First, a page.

For the diocese’s five new transitional deacons, summer plans were greatly altered during the pandemic. They were originally scheduled to be ordained in May but the ceremonies were moved to August to allow for greater participation with their parish communities. Instead of ministering as deacons this summer, they served in parishes learning about the sacraments and ministry.
Their ordinations were held for four consecutive nights, Aug. 11-14, in Little Rock, Jacksonville and Fort Smith. At each one, everyone in the sanctuary was required to wear a mask, pews and seating were marked or roped off to maintain social distancing and attendance was by invitation only. The Masses were livestreamed on YouTube and Facebook to allow friends and out-of-town relatives to watch live.
JACKSONVILLE – Alex Smith’s Filipino heritage was honored during his Aug. 11 diaconate ordination at his home parish, St. Jude Church in Jacksonville.
His mother Gilda Elizondo was born in the Philippines, and it was something Smith wanted to include in the ordination Mass. Vocations director Msgr. Scott Friend practiced Tagalog, a native Filipino language, to proclaim the Election of the Candidate. One of the Scripture readings was also in Tagalog.
“My mom sent a couple voice recordings so Monsignor could listen and practice,” he said. “She said he sounded like a champ and he knew what he was doing … I wanted to show the respect of who I am but also to give the love back to my mom and my family back in the Philippines and California.”
Smith, 25, said he wants to learn more of the language because he only knows a few conversational words like “hello,” “thank you” and “yes ma’am.”
“Growing up in Beebe we were the only Filipino family,” he said.
For the ordination Mass, the church was near capacity with only 12 priests and a handful of deacons, seminarians, family members and close friends.
One of the moments most meaningful for him was when Deacon Mike Alberson vested him in the stole and dalmatic worn by a deacon. Alberson has been close to the Smith family since they moved to Beebe from San Diego when Alex was 4 years old.
“When he vested me, he said ‘Remember what the bishop said, you have been called to serve first,’” he said. “This community is very close and him vesting me was a very tender, beautiful moment.”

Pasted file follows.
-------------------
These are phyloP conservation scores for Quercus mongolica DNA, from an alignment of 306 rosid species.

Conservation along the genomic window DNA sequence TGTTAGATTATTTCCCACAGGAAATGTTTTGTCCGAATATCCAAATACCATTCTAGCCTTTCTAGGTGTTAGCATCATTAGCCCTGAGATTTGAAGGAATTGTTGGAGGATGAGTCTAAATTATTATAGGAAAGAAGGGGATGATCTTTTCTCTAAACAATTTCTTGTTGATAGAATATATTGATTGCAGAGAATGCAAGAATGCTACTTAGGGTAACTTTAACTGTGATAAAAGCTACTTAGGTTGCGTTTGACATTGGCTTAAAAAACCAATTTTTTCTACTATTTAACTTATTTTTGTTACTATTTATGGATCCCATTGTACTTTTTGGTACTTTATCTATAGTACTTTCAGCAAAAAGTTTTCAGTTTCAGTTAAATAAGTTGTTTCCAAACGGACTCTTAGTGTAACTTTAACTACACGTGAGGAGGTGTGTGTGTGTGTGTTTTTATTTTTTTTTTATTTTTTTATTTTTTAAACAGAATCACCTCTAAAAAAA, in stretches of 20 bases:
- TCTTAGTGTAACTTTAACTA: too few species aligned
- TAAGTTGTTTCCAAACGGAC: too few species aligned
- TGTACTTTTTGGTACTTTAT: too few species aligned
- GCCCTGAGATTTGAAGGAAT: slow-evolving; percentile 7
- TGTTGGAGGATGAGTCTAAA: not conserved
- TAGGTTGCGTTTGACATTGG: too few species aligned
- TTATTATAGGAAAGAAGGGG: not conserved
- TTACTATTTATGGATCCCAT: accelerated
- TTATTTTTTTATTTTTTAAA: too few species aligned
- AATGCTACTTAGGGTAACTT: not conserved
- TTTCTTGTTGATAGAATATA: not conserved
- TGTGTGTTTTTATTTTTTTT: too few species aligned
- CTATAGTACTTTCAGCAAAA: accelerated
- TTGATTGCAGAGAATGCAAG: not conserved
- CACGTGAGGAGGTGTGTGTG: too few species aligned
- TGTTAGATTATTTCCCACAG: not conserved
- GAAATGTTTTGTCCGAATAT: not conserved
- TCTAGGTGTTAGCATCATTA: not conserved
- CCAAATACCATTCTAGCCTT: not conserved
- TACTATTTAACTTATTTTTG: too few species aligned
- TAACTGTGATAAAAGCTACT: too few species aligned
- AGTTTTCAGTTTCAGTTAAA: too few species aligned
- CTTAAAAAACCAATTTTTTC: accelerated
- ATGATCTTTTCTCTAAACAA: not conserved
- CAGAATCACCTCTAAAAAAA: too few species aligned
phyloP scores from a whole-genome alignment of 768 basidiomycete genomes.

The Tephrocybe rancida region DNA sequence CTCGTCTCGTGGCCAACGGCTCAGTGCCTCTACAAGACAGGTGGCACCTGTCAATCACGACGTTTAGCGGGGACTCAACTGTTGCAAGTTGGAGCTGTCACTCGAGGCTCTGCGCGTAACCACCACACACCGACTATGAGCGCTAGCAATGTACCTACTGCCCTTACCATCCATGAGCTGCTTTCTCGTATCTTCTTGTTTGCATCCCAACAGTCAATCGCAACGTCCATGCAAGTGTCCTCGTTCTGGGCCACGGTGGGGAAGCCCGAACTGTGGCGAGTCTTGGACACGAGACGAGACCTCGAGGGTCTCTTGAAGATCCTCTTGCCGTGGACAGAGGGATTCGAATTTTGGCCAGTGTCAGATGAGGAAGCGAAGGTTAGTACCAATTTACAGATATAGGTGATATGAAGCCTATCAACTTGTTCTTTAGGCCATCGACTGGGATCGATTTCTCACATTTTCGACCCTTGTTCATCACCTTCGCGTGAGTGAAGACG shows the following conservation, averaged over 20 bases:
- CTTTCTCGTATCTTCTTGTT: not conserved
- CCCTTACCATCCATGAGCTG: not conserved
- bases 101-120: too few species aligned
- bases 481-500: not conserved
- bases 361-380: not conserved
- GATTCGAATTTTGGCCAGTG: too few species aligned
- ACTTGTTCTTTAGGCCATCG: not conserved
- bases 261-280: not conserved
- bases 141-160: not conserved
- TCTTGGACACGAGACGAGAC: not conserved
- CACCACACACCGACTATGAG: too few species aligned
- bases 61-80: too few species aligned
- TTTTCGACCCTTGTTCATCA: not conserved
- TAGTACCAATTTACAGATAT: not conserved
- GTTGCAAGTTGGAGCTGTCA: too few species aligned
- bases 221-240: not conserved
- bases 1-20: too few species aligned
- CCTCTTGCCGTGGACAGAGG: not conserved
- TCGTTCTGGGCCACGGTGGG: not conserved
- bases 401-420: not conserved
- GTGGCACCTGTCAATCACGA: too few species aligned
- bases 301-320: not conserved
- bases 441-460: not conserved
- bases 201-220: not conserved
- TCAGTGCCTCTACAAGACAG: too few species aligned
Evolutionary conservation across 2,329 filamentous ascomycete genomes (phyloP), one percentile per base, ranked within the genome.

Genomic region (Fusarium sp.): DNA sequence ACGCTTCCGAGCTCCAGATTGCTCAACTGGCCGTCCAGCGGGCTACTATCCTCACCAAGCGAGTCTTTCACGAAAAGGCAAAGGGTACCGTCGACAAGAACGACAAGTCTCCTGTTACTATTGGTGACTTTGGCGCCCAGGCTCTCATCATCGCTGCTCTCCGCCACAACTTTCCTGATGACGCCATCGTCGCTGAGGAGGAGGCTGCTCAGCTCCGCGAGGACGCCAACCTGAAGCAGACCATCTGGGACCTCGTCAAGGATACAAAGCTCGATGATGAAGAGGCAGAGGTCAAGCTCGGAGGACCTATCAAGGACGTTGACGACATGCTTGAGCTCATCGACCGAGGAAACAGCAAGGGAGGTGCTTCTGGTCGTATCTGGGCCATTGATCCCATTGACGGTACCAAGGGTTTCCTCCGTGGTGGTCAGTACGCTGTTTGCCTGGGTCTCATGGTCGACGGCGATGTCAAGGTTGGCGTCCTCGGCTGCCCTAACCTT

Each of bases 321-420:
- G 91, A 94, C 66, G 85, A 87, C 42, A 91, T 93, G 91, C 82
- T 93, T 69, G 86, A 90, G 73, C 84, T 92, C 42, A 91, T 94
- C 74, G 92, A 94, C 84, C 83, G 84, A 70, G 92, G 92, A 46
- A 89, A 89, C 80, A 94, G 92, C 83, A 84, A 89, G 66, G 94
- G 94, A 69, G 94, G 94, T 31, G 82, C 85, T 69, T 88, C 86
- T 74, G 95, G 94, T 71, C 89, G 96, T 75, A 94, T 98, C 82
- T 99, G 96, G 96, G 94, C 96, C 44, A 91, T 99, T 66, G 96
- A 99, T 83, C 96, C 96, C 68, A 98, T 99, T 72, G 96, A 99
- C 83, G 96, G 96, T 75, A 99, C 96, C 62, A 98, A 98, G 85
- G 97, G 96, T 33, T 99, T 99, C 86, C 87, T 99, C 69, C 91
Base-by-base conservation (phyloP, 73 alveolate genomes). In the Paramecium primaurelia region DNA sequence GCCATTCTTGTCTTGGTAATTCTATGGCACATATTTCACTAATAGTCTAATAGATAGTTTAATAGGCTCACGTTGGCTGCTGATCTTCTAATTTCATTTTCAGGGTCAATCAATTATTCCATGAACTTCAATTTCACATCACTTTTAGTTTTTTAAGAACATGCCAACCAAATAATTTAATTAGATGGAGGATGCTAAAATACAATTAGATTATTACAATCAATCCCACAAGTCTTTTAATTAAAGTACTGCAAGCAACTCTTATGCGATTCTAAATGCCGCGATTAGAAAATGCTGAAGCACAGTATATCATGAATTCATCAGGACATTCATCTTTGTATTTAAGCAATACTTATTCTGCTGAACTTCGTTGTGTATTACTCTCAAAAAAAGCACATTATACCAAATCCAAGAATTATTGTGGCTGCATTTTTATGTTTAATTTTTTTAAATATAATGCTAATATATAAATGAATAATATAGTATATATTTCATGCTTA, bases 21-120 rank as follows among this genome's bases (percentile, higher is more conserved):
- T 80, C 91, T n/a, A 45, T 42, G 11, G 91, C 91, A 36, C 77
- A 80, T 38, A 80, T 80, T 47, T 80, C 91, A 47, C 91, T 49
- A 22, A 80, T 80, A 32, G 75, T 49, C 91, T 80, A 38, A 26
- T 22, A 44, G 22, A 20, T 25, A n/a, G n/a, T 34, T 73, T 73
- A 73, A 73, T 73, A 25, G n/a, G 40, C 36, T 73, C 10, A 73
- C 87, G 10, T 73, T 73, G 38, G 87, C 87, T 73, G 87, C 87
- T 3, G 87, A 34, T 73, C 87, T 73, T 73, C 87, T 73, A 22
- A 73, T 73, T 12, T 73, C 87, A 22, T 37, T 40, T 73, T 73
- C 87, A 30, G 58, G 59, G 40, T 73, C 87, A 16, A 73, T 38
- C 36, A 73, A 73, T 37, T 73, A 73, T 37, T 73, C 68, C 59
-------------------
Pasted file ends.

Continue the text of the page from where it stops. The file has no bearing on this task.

Smith said he can appreciate the commitment his parents made to drive 40 minutes round trip from Beebe to Jacksonville to bring the family to Mass every week. He was one of a few Catholics in his high school in Beebe. Many of his non-Catholic classmates watched the livestreamed Mass and messaged him after the ordination.
“It was neat to get a shoutout from them later,” he said. “I got messages from my buddies as well as my coaches back in high school.”
His sister Rita Elizondo of Searcy said of her older brother, “I couldn’t be more proud … I enjoy seeing how happy he is spreading his gift.”
Smith worked this summer at St. Raphael Church in Springdale where he was allowed to give reflections during Mass and assisted as a sacristan.
“It gave me a real look at what parish is about,” where he learned from pastor Father John Connell, who is also the diocesan vicar general.
Smith will return this month to Assumption Seminary in San Antonio for his final year of seminary.
FORT SMITH -- Eucharistic adoration played an important role in fostering Deacon Omar Galván’s vocation. All through his childhood, his mother Florinda would lead him, his three brothers and two sisters in the nightly family rosary, and his father Baltazar introduced him to adoration.
“My dad would go and spend 30 minutes at the Blessed Sacrament every Wednesday,” Galván said. “One night he took me with him and told me that before his marriage he promised to go to weekly adoration and offer prayers up for our family. He introduced me to the chapel, and in my teen years I was led to go back myself.”
On Aug. 12 Galván was ordained a deacon by Bishop Anthony B. Taylor at Immaculate Conception Church in Fort Smith.